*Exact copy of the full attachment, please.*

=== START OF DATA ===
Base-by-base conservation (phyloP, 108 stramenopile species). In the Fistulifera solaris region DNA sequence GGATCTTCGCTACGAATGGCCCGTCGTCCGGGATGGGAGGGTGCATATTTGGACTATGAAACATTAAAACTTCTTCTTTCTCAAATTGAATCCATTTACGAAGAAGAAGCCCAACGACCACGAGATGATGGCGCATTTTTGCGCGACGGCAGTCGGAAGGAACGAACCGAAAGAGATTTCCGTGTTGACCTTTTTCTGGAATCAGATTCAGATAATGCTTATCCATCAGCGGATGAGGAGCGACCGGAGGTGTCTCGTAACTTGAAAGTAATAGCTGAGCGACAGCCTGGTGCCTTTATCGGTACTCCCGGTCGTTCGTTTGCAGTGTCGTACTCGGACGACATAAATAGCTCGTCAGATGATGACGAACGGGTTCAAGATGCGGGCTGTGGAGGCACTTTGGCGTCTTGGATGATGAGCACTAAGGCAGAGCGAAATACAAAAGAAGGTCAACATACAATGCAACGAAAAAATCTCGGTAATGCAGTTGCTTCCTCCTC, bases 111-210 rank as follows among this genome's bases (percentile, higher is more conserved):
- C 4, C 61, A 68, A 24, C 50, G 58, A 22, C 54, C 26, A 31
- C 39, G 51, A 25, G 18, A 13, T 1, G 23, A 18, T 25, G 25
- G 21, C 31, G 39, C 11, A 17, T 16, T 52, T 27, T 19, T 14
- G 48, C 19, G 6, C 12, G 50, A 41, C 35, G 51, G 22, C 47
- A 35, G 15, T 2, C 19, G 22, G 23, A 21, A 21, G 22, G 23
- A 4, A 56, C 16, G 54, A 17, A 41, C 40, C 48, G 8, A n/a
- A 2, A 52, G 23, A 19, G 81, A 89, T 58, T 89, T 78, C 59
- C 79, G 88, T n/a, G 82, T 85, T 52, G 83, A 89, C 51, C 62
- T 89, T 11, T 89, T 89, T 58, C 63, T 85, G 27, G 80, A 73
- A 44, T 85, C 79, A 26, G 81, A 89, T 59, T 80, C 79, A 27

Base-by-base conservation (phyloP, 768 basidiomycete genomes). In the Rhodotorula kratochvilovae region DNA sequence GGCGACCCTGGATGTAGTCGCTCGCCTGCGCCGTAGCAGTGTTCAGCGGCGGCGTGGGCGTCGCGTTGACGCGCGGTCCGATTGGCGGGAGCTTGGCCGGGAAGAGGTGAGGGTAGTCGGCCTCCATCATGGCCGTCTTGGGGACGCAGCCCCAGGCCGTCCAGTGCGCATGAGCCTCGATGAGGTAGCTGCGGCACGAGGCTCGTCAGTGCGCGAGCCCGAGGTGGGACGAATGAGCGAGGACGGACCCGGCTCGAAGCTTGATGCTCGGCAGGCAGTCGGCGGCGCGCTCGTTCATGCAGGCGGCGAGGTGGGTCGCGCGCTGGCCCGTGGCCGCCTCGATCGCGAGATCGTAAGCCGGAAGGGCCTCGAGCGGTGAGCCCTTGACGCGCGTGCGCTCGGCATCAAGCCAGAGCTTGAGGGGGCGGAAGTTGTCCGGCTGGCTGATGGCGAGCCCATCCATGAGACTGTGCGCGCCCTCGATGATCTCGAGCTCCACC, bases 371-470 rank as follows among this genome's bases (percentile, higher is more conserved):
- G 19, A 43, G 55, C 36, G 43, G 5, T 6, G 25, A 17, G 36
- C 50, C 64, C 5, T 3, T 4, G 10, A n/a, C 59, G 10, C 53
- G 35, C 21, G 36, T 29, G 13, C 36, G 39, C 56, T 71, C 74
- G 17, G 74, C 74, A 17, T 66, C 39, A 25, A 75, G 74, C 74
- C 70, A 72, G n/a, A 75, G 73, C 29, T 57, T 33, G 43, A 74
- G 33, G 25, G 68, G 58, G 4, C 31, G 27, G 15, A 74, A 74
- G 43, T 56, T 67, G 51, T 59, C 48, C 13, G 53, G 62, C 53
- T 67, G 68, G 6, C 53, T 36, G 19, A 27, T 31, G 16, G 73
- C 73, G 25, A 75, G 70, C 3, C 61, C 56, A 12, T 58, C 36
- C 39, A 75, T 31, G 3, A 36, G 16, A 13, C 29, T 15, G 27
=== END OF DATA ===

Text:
Base-by-base conservation (phyloP, 108 stramenopile species). In the Fistulifera solaris region DNA sequence GGATCTTCGCTACGAATGGCCCGTCGTCCGGGATGGGAGGGTGCATATTTGGACTATGAAACATTAAAACTTCTTCTTTCTCAAATTGAATCCATTTACGAAGAAGAAGCCCAACGACCACGAGATGATGGCGCATTTTTGCGCGACGGCAGTCGGAAGGAACGAACCGAAAGAGATTTCCGTGTTGACCTTTTTCTGGAATCAGATTCAGATAATGCTTATCCATCAGCGGATGAGGAGCGACCGGAGGTGTCTCGTAACTTGAAAGTAATAGCTGAGCGACAGCCTGGTGCCTTTATCGGTACTCCCGGTCGTTCGTTTGCAGTGTCGTACTCGGACGACATAAATAGCTCGTCAGATGATGACGAACGGGTTCAAGATGCGGGCTGTGGAGGCACTTTGGCGTCTTGGATGATGAGCACTAAGGCAGAGCGAAATACAAAAGAAGGTCAACATACAATGCAACGAAAAAATCTCGGTAATGCAGTTGCTTCCTCCTC, bases 111-210 rank as follows among this genome's bases (percentile, higher is more conserved):
- C 4, C 61, A 68, A 24, C 50, G 58, A 22, C 54, C 26, A 31
- C 39, G 51, A 25, G 18, A 13, T 1, G 23, A 18, T 25, G 25
- G 21, C 31, G 39, C 11, A 17, T 16, T 52, T 27, T 19, T 14
- G 48, C 19, G 6, C 12, G 50, A 41, C 35, G 51, G 22, C 47
- A 35, G 15, T 2, C 19, G 22, G 23, A 21, A 21, G 22, G 23
- A 4, A 56, C 16, G 54, A 17, A 41, C 40, C 48, G 8, A n/a
- A 2, A 52, G 23, A 19, G 81, A 89, T 58, T 89, T 78, C 59
- C 79, G 88, T n/a, G 82, T 85, T 52, G 83, A 89, C 51, C 62
- T 89, T 11, T 89, T 89, T 58, C 63, T 85, G 27, G 80, A 73
- A 44, T 85, C 79, A 26, G 81, A 89, T 59, T 80, C 79, A 27

Base-by-base conservation (phyloP, 768 basidiomycete genomes). In the Rhodotorula kratochvilovae region DNA sequence GGCGACCCTGGATGTAGTCGCTCGCCTGCGCCGTAGCAGTGTTCAGCGGCGGCGTGGGCGTCGCGTTGACGCGCGGTCCGATTGGCGGGAGCTTGGCCGGGAAGAGGTGAGGGTAGTCGGCCTCCATCATGGCCGTCTTGGGGACGCAGCCCCAGGCCGTCCAGTGCGCATGAGCCTCGATGAGGTAGCTGCGGCACGAGGCTCGTCAGTGCGCGAGCCCGAGGTGGGACGAATGAGCGAGGACGGACCCGGCTCGAAGCTTGATGCTCGGCAGGCAGTCGGCGGCGCGCTCGTTCATGCAGGCGGCGAGGTGGGTCGCGCGCTGGCCCGTGGCCGCCTCGATCGCGAGATCGTAAGCCGGAAGGGCCTCGAGCGGTGAGCCCTTGACGCGCGTGCGCTCGGCATCAAGCCAGAGCTTGAGGGGGCGGAAGTTGTCCGGCTGGCTGATGGCGAGCCCATCCATGAGACTGTGCGCGCCCTCGATGATCTCGAGCTCCACC, bases 371-470 rank as follows among this genome's bases (percentile, higher is more conserved):
- G 19, A 43, G 55, C 36, G 43, G 5, T 6, G 25, A 17, G 36
- C 50, C 64, C 5, T 3, T 4, G 10, A n/a, C 59, G 10, C 53
- G 35, C 21, G 36, T 29, G 13, C 36, G 39, C 56, T 71, C 74
- G 17, G 74, C 74, A 17, T 66, C 39, A 25, A 75, G 74, C 74
- C 70, A 72, G n/a, A 75, G 73, C 29, T 57, T 33, G 43, A 74
- G 33, G 25, G 68, G 58, G 4, C 31, G 27, G 15, A 74, A 74
- G 43, T 56, T 67, G 51, T 59, C 48, C 13, G 53, G 62, C 53
- T 67, G 68, G 6, C 53, T 36, G 19, A 27, T 31, G 16, G 73
- C 73, G 25, A 75, G 70, C 3, C 61, C 56, A 12, T 58, C 36
- C 39, A 75, T 31, G 3, A 36, G 16, A 13, C 29, T 15, G 27